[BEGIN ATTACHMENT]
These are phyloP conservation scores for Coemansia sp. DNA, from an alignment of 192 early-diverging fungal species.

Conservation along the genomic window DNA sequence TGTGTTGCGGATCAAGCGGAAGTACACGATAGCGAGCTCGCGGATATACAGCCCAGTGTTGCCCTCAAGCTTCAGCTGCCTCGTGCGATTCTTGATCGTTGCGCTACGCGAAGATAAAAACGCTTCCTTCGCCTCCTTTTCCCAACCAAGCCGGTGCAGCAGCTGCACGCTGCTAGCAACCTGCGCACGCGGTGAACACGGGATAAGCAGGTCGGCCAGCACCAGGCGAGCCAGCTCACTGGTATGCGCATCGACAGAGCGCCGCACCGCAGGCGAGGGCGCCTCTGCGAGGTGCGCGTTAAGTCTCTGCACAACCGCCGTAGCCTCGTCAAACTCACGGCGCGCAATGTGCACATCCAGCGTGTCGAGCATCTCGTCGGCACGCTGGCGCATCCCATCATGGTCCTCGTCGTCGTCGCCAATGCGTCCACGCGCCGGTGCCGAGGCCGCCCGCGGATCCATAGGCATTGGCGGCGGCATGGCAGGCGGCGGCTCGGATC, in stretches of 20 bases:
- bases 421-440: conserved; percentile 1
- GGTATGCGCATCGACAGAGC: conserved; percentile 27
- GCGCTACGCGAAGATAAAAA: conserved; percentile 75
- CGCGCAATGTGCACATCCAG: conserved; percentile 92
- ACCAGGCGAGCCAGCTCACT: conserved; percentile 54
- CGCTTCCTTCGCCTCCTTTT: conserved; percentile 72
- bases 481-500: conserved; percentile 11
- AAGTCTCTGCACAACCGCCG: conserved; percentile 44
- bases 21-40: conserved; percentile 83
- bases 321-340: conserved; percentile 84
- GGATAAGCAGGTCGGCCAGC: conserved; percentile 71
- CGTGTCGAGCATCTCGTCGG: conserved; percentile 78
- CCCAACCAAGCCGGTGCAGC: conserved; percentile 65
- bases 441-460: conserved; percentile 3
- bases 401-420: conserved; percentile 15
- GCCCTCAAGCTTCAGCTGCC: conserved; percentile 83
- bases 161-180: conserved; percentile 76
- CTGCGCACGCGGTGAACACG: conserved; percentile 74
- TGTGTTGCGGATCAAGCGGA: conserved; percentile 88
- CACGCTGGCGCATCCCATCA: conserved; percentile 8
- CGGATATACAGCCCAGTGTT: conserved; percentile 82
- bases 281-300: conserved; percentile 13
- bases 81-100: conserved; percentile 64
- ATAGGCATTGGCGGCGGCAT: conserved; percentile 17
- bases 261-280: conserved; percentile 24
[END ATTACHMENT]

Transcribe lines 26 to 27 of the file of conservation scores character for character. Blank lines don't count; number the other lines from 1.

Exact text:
- ATAGGCATTGGCGGCGGCAT: conserved; percentile 17
- bases 261-280: conserved; percentile 24